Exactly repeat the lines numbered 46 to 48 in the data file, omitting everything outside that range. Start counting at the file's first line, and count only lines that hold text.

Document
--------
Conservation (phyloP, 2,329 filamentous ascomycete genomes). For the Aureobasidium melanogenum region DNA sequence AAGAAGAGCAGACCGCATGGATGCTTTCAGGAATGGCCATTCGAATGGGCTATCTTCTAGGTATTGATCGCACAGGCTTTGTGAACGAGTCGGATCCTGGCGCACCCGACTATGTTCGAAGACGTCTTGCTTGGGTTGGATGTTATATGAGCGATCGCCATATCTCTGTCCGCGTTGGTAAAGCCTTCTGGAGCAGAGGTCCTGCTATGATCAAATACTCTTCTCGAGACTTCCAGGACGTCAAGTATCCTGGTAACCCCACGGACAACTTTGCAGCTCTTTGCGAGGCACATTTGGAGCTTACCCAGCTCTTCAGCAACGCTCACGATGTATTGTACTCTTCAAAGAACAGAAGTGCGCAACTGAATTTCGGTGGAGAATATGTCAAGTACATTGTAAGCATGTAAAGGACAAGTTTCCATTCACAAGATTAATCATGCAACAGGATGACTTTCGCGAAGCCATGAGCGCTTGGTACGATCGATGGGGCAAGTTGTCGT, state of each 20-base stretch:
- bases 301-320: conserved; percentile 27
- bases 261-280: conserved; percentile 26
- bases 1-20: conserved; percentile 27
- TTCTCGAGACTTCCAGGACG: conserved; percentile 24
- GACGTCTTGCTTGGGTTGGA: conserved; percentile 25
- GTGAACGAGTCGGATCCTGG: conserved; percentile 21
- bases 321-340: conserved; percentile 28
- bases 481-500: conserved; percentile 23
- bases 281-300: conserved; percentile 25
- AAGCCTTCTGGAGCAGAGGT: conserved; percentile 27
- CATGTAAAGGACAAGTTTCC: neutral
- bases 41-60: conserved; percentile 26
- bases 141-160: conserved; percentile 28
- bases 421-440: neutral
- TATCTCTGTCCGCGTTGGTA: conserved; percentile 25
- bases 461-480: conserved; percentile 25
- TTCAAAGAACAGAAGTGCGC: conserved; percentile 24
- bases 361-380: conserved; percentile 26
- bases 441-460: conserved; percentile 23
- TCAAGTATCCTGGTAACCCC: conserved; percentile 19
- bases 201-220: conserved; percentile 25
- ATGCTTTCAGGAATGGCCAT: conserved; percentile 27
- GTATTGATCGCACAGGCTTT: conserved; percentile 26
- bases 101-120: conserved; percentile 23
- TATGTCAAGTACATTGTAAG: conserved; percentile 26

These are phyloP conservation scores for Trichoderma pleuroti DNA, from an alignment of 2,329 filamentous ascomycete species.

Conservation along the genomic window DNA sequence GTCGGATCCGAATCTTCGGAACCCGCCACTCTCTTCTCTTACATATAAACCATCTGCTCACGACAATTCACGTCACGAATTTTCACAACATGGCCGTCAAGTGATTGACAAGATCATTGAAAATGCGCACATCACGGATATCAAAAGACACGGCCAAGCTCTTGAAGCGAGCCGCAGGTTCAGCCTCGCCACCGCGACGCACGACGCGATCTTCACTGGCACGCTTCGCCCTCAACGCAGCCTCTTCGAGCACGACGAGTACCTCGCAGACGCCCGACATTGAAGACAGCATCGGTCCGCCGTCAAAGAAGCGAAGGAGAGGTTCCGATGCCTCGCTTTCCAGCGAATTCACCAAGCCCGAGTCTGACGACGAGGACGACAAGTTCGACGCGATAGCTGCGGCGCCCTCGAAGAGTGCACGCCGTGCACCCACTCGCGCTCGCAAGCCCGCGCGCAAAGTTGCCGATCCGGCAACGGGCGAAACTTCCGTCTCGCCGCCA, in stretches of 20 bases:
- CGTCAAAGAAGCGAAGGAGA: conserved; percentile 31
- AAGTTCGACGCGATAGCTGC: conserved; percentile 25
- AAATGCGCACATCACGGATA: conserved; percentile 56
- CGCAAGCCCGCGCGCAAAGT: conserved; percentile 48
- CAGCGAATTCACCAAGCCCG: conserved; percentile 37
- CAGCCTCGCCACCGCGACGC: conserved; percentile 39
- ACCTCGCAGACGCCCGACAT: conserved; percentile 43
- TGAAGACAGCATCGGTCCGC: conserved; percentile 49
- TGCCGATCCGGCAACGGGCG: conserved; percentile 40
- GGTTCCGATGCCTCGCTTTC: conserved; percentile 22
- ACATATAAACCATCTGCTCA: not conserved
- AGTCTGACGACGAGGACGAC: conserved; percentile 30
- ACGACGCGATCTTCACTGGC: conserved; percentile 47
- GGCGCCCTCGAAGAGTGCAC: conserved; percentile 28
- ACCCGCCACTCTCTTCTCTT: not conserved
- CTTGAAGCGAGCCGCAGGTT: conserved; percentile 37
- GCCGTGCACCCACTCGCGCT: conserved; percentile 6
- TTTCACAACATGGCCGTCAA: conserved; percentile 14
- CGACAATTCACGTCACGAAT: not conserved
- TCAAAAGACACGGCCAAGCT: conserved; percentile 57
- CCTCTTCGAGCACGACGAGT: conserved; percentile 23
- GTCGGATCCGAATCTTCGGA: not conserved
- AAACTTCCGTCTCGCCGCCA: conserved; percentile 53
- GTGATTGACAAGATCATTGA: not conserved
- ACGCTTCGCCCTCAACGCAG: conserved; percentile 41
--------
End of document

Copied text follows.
- TTTCACAACATGGCCGTCAA: conserved; percentile 14
- CGACAATTCACGTCACGAAT: not conserved
- TCAAAAGACACGGCCAAGCT: conserved; percentile 57